« To prick and sting her.” This is to distinguish rightly between horror and terror. The latter is a proper passion of tragedy, but the former ought always to be carefully avoided. And certainly no dramatitk writer ever succeeded better in raising terror in the minds of an audience than Shakspeare has done. The whole tragedy of Macbeth, but more especially the scene where the King is murdered, in the second act, as well as this play, is a noble proof of that manly spirit with which he writ; and both shew how powerful he was, in giving the strongest motions to our fouls that they are capable of. I cannot leave Hamlet, without taking notice of the advantage with which we have seen this master-piece of Shakspeare distinguish itself upon the stage, by Mr. Betterton's fine performance of that part. A man, though he had no other good qualities, as he has a great many, must have made his way into the esteem of all men of letters, by this only excellency. No man is better acquainted with Shakspeare's manner of expression, and indeed he has studied him so well, and is fo much a master of him, that whatever part of his he performs, he does it as if it had been written on purpose for him, and that the author had exactly conceived it as he plays it. I muft own a particular obligation to him, for the most


considerable part of the passages relating to this life, which I have here transmitted to the publick; his veneration for the memory of Shakspeare having engaged him to make a journey into Warwickshire, on purpose to gather up what remains he could, of a name for which he had fo great a veneration.5 To the foregoing Accounts of SHAKSPEARE'S LIFE, I have

only one pasage to add, which Mr. Pope related, as communi

cated to him by Mr. Rowe. IN N the time of Elizabeth, coaches being yet uncommon,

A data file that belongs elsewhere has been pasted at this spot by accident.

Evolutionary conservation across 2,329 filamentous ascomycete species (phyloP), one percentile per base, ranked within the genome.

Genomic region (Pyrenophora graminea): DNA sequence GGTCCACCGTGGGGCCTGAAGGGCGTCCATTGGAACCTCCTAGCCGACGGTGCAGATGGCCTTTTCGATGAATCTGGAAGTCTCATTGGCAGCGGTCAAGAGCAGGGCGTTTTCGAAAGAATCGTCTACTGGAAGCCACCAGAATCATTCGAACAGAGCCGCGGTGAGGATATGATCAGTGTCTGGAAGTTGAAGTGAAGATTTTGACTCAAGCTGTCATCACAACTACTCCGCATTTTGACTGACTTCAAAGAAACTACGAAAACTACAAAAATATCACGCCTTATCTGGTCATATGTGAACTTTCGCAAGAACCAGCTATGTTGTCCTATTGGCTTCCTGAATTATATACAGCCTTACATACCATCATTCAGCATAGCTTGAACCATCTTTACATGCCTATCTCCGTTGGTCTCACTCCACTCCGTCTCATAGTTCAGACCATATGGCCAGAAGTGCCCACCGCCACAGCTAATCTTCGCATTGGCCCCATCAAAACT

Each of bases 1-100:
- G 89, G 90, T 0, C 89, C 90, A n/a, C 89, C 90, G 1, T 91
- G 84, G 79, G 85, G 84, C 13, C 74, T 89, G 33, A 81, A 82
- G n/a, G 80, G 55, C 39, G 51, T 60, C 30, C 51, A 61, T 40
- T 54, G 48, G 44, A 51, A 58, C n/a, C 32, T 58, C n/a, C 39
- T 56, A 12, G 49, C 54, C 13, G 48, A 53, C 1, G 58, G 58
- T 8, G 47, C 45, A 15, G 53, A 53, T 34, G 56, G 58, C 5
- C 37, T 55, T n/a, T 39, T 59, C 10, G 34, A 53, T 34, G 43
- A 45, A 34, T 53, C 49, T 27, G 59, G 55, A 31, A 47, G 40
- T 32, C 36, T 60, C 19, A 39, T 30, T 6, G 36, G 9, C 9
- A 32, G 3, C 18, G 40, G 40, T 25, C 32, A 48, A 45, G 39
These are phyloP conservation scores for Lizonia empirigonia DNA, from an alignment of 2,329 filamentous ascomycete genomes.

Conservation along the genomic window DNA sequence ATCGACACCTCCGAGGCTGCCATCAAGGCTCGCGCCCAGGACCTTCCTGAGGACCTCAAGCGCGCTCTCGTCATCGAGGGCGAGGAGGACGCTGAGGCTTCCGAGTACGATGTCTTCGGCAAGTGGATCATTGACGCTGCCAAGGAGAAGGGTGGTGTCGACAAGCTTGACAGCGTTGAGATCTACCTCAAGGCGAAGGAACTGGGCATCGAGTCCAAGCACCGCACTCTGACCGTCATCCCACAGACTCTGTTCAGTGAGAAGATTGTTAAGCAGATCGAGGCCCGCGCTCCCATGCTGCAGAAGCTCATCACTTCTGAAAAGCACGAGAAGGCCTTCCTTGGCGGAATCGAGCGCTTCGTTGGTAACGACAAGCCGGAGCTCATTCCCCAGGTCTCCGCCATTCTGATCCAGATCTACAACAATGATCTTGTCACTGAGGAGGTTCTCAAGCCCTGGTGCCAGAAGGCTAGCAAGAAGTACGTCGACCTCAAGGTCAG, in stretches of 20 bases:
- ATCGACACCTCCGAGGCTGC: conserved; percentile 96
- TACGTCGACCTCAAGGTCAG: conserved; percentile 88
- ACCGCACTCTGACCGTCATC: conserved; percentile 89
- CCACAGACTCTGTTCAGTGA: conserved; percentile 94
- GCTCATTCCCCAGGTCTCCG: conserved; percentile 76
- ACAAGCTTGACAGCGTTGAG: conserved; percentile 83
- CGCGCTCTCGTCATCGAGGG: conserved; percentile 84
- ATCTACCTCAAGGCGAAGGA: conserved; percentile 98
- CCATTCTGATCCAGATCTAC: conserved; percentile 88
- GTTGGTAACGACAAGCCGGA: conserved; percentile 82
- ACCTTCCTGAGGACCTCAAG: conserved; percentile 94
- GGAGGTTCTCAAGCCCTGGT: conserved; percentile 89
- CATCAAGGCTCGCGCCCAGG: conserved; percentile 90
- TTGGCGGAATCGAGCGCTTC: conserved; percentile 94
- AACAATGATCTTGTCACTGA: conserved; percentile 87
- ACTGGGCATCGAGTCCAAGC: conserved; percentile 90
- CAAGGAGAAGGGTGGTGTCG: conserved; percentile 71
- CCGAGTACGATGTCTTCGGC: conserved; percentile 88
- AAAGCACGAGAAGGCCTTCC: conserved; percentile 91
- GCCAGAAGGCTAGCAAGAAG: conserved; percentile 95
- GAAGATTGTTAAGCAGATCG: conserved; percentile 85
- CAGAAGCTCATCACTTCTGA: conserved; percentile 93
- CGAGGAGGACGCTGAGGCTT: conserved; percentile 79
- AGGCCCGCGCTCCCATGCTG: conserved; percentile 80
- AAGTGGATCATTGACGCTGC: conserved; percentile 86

and hired coaches not at all in use, those who were too proud, too tender, or too idle to walk, went on horseback to any diftant business or diversion. Many came on horse. back to the play, and when Shakspeare fled to London from the terror of a criminal prosecution, his first expedient was to wait at the door of the playhouse, and hold the horses of those that had no servants, that they might be ready again after the performance. In this office he became fo confpicuous for his care and readiness, that in a short time every man as he alighted called for Will. Shakspeare, and scarcely any other waiter was trusted with a horse while Will. Shakspeare could be had. This was the first dawn of better fortune. Shakspeare, finding more horses put into his hand than he could hold, hired boys to wait under his inspection, who, when Will. Shakspeare was summoned, were imme. diately to present themselves, I am Shakspeare's boy, Sir. In time Shakspeare found higher employment: but as long as the practice of riding to the playhouse continued, the waiters

that 5 Mr. Betterton was born in 1635, and had many opportunities of collecting information relative to Shakspeare, but unfortunately the age in which he lived was not an age of curiosity. Had either he or Dryden or Sir William D'Avenant taken the trouble to visit our poet's youngest . daughter, who lived till 1662, or his grand-daughter, who did not die till 1670, many particulars might have been preserved which are now irrecoverably loft. Shakspeare's sister, Joan Hart, who was only five years younger than him, died at Stratford in Nov. 1646, at the age of seventyfix; and from her undoubtedly his two daughters, and his grand-daughter Lady Barnard, had learned several circumstances of his early history an.. tecedent to the year 1600. MALONE

This Account of ike Life of Shakspeare is printed from Mr. Rowe's fecond edition, in which it has been abridged and altered by hiinseif after its appearance in 1709. STEEVENS, • Plays were at this time performed in the afternoon, STEEVENS